2.  June Field Day.  The field day this year will be held at Jeff Champeau’s bee yard in Oakfield.  There will be no formal meeting conducted.  Just come prepared to look at beehives in various stages of development.  This is a good opportunity for new beekeepers to see what established colonies look like.  Start time will be 1:00 pm.  Address and driving directions: N3415 Highway Y South, Oakfield, WI.  Oakfield is located about 10 miles southwest of Fond du Lac.  Take Highway Y (same as Oak Street) south out of Oakfield (past the old Belle Reynolds School) for about a half a mile.  The place is on the east side of Highway Y between River Road and Highway F.  Some parking is available in the driveway – overflow parking will have to be along the road.  Please bring your own hat & bee veil, gloves, coveralls, strings or something to tie off pants legs, or anything else you think you might need to feel comfortable working around bees. There will be no rain date for this field day.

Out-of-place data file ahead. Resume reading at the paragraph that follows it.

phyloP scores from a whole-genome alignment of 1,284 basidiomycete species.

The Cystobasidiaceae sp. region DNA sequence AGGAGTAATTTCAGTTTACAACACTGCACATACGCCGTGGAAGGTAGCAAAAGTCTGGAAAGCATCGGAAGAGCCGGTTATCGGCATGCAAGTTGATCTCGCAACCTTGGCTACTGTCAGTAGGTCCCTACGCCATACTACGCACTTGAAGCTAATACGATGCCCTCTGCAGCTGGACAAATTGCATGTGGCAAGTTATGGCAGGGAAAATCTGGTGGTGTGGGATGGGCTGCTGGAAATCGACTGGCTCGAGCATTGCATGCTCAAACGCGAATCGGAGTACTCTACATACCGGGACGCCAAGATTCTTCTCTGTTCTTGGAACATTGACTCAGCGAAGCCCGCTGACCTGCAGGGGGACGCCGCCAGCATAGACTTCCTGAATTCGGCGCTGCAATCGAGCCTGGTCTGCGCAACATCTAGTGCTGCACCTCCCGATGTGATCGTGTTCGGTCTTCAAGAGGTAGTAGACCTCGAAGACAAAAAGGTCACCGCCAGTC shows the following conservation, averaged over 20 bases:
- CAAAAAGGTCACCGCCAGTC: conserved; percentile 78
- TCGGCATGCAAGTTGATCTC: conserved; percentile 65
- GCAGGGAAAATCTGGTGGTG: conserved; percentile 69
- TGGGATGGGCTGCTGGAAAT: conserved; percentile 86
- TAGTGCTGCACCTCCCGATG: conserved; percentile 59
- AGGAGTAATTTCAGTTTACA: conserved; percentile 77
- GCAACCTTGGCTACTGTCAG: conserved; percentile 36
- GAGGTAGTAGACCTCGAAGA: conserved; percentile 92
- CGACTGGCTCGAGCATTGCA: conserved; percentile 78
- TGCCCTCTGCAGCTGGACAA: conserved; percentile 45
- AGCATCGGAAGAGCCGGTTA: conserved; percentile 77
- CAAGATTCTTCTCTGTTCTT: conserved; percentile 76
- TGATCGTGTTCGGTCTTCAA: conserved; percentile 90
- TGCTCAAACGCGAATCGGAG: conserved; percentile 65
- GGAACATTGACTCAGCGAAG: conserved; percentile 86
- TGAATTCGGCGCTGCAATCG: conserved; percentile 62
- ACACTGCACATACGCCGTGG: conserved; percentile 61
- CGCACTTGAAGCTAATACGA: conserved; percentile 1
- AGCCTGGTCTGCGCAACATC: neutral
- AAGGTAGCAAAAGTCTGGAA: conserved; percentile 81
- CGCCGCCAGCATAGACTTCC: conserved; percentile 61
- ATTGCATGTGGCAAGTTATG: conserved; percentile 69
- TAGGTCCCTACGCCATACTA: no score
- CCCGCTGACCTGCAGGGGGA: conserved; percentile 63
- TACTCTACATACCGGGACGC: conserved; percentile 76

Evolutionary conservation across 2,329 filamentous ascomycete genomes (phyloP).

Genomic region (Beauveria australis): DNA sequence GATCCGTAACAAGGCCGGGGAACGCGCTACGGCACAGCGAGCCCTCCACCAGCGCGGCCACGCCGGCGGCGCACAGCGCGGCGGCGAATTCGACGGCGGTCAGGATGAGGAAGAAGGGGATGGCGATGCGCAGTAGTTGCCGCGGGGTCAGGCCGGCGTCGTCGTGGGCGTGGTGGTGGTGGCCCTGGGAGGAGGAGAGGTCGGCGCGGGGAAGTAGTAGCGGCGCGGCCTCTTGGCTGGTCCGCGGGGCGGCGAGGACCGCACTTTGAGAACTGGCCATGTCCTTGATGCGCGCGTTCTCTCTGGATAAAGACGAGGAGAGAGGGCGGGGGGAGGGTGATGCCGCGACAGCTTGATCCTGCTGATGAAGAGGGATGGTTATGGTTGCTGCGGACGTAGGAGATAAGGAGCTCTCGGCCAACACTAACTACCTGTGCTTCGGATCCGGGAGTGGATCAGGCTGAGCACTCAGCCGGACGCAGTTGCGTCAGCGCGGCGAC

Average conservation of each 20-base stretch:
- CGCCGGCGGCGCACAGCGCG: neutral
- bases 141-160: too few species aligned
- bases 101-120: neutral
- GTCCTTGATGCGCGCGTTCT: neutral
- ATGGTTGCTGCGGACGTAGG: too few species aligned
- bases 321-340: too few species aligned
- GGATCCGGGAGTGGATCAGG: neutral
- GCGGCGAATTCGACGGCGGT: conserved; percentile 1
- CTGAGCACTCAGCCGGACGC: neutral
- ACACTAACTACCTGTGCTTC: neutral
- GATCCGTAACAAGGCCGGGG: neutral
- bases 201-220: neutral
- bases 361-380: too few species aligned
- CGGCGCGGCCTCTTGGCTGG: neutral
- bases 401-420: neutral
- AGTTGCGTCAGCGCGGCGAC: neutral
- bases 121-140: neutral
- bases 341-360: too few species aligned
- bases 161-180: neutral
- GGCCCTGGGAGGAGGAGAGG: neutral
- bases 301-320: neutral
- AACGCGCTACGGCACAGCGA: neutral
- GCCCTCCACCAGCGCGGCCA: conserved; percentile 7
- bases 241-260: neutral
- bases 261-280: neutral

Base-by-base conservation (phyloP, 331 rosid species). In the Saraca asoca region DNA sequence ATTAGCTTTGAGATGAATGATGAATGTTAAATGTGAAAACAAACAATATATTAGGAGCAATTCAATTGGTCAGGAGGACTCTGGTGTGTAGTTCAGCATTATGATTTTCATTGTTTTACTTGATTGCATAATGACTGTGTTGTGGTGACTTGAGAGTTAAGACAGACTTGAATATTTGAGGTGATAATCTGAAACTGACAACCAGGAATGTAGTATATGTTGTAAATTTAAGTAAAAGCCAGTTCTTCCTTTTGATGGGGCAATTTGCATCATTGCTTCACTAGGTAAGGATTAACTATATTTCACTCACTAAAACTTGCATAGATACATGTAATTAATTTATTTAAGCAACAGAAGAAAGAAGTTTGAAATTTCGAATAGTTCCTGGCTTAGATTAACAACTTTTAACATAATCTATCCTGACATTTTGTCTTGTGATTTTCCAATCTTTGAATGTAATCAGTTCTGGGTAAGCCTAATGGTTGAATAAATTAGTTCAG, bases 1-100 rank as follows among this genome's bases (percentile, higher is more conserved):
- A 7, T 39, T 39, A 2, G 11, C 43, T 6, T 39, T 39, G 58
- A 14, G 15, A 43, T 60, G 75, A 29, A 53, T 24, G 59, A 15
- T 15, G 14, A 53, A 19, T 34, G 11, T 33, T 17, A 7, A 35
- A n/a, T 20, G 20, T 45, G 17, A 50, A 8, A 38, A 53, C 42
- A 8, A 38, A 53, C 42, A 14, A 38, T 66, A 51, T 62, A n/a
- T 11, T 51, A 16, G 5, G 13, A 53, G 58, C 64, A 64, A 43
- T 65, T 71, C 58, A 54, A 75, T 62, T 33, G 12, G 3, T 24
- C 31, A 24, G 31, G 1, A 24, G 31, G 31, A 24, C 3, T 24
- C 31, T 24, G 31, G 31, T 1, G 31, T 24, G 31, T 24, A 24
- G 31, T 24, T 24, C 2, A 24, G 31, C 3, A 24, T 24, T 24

3.  July Meeting.  The July meeting of the ECWBA will be held at the Winnebago County UW Extension Office.  Meeting date and time is Saturday, July 13, at 9:30 am.  The address for the extension office is 625 East County Road Y, Oshkosh, WI.  Driving directions:  Take US Highway 41 north bound to the Highway 76 & Jackson Street exit.  Exit Hwy. 41 onto Jackson Street south.  Drive south on Jackson Street about a mile (or two) to Hwy Y at stop and go lights.  Turn left, travelling on Hwy. Y, and drive approximately a mile to address. The extension office is on the right side of the street, located in the James P. Coughlin Center building.  There will be meeting with a presentation focused on the summer and fall management of colonies for the newly established (first year) beekeeper.